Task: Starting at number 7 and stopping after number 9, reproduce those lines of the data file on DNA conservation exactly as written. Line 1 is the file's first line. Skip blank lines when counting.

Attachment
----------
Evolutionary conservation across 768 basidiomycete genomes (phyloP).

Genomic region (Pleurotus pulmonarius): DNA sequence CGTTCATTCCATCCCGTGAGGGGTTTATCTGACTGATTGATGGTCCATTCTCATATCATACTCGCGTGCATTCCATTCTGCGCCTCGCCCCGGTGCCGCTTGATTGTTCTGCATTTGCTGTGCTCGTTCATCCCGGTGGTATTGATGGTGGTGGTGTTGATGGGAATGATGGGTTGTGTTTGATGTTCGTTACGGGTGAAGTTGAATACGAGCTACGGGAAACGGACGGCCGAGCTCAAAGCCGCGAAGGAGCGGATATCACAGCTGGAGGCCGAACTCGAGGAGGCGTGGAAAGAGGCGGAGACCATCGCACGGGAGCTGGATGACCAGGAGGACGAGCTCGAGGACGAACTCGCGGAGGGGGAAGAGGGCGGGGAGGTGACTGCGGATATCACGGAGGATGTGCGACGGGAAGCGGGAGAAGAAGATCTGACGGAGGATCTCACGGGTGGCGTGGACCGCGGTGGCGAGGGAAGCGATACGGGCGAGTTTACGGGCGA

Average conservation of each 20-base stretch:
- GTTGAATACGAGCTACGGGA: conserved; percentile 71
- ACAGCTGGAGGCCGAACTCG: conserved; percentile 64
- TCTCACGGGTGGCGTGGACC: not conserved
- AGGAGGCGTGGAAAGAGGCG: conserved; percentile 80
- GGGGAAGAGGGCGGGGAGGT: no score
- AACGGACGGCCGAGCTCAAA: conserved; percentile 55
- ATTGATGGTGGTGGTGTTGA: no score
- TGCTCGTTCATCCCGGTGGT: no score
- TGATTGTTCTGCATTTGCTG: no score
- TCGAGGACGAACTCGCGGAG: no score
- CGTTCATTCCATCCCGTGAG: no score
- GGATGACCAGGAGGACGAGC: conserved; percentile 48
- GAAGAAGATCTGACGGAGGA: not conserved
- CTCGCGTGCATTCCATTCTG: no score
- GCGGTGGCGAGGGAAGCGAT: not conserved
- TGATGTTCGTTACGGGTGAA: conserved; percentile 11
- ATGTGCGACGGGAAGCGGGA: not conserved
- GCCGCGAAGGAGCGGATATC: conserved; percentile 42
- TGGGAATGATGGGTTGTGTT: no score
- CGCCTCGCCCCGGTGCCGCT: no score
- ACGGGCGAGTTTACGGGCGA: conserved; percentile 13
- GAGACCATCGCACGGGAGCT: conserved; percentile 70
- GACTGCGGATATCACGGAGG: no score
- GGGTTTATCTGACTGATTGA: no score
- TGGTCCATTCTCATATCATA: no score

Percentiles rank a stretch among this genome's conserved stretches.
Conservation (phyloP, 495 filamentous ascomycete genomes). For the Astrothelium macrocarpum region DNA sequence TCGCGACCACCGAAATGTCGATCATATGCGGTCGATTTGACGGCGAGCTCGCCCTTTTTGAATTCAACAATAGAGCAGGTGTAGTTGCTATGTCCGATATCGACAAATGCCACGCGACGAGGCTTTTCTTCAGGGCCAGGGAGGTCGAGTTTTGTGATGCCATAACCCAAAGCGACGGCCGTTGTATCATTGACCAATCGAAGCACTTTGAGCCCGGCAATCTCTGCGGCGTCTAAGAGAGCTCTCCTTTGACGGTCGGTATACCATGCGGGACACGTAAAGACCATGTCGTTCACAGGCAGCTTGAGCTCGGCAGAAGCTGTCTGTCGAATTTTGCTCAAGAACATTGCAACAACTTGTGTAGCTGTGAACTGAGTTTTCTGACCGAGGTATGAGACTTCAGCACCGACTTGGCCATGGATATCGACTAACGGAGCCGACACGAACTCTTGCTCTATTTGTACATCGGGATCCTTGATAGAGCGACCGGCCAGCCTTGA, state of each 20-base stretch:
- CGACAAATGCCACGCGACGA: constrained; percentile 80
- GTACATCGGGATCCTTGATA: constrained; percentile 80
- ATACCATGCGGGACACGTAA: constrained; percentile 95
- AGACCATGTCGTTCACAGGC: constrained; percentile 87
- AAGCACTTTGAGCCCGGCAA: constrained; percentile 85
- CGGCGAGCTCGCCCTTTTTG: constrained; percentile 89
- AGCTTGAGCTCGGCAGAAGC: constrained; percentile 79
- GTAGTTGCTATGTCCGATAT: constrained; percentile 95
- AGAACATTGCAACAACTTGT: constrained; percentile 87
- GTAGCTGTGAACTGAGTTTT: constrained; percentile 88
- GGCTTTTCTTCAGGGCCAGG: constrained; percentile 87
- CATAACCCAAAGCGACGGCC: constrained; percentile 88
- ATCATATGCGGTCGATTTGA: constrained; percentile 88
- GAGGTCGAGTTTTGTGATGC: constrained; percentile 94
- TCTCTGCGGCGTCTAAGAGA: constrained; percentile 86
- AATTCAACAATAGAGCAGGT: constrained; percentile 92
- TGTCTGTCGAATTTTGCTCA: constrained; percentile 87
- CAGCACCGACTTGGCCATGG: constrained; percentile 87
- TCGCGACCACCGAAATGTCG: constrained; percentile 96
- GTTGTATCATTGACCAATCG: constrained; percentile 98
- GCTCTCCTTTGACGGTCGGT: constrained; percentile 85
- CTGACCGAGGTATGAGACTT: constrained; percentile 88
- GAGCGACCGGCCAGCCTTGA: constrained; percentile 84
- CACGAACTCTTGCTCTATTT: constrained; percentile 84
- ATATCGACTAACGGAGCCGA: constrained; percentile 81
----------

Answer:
- AGGAGGCGTGGAAAGAGGCG: conserved; percentile 80
- GGGGAAGAGGGCGGGGAGGT: no score
- AACGGACGGCCGAGCTCAAA: conserved; percentile 55